(Source: Oral Health America)

Source: http://www.dental-tribune.com/articles/news/usa/24876_competition_educates_youth_about_the_dangers_of_spit_tobacco.html

What Your Teeth Show

Most people don’t realize just how indicative oral health is of the overall health of the body. For instance, the appearance of your tongue is critical to understanding the health of your muscles. The smell of your breath shows how your body is processing your food. There are also eight other things that your mouth and teeth are showing that you don’t realize.

1. What your dentist is seeing: Or in this case, smelling. You’ve got funky breath.

What it could mean: The most likely causes of less-than-minty-fresh breath are poor oral hygiene or gum disease, but halitosis can also signal a sinus infection, especially if your dentist still notices the odor when you exhale through your nose, says Mark Wolff, DDS, PhD, professor and chair of the Department of Cardiology and Comprehensive Care at New York University College of Dentistry. It can also be caused by acid reflux — a study in the Journal of General Internal Medicine found a strong association between gastroesophageal reflux disease (GERD) symptoms and bad breath — or sleep apnea, says Ruchi Sahota, DDS, a spokesperson for the American Dental Association, because people with sleep apnea are more likely to breath through their mouths at night, which can lead to dry mouth (another cause of bad breath).

Next steps: If your dentist decides that the problem isn’t subpar brushing or gum disease, they’ll likely refer you to your primary care physician to find the underlying cause.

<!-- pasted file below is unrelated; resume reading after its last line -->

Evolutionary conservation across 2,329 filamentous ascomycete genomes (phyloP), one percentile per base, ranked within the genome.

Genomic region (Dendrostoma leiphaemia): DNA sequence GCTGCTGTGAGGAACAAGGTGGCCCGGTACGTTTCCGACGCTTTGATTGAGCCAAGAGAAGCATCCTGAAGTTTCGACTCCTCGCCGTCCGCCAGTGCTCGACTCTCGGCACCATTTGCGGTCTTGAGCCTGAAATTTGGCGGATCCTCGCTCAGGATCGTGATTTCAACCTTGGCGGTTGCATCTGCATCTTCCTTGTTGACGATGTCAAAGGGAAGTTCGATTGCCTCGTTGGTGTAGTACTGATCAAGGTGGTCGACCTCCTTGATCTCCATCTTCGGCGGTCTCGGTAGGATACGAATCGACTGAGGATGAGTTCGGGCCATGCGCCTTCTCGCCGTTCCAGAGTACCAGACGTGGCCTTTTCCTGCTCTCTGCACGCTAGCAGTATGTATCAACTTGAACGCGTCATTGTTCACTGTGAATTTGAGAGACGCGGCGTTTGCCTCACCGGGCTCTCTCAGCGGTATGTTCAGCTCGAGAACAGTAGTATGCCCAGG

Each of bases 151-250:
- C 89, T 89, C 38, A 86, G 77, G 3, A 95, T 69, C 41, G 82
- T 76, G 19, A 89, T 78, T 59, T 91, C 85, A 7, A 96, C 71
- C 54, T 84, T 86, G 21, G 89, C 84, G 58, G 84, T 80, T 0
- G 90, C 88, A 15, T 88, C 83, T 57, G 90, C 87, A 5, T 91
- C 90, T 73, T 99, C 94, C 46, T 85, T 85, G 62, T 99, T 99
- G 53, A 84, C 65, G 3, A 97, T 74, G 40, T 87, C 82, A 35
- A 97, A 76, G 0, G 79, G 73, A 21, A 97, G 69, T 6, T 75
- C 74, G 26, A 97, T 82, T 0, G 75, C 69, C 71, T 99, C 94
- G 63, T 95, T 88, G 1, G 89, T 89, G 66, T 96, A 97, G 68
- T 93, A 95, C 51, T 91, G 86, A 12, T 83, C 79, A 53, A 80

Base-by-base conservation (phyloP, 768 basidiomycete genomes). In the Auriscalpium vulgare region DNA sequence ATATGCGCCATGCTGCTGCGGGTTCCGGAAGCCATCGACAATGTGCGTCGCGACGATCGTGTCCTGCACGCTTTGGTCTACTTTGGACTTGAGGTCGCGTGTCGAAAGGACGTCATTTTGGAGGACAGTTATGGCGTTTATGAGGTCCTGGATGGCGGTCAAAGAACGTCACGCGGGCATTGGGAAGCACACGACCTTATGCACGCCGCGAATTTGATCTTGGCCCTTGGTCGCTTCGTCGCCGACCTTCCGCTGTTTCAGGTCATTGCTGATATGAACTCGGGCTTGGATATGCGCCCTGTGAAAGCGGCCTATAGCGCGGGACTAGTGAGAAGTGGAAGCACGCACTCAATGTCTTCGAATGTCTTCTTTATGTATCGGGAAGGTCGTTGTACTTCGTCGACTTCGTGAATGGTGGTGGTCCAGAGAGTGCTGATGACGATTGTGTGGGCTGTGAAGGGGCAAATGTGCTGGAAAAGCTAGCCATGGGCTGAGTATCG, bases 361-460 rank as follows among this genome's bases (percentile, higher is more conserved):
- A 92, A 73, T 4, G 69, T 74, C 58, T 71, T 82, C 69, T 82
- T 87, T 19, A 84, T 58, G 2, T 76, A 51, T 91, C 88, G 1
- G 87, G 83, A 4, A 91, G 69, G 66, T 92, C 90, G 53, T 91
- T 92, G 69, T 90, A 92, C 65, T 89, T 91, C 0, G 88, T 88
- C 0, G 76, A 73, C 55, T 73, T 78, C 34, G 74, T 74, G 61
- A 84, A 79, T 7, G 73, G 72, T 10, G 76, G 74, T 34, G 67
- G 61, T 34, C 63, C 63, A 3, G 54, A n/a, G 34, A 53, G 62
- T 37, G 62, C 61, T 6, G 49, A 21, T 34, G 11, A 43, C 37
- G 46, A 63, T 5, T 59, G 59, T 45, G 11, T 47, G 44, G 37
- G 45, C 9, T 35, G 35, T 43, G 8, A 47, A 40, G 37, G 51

2. What your dentist is seeing: Your gums bleed during the flossing, just like they do at home.

What it could mean: When you get back on the flossing bandwagon after falling off and notice some bleeding for the first few days, that’s normal, Sahota says. What’s not normal is gums continuing to bleed every time you floss. “It could be an indicator that you’re pre-diabetic, diabetic and don’t know it or, if you’ve already been diagnosed with diabetes, your blood sugar isn’t under control,” she says. Though it’s not exactly clear why diabetes and gum disease are linked (or whether there’s a causal effect to the relationship), the American Academy of Periodontology says that diabetics may be more likely to develop the disease because the condition makes them more susceptible to infection.

Next steps: If you know you have diabetes and your gums keep bleeding, talk to your primary care doc about how to manage the condition better. And if your dentist is the first one to suspect diabetes, he or she will recommend you get a blood sugar test.

3. What your dentist is seeing: White patches on your tongue or inner cheek.

What it could mean: You may have a less-than-stellar immune system. Oral thrush (an overgrowth of the candida fungus, or yeast, in the mouth) can lead to creamy white patches on your tongue or inner cheeks, and it can signal an immune system that’s not up to snuff. (We all have some candida in our mouths, but it’s kept in check in healthy immune systems). People are much more likely to develop thrush if they’re undergoing chemotherapy or radiation treatment for cancer or have serious immunosuppression, such as HIV, but a dip in immunity due to a cold, a course of antibiotics or using corticosteroids for conditions like asthma can make someone more vulnerable too.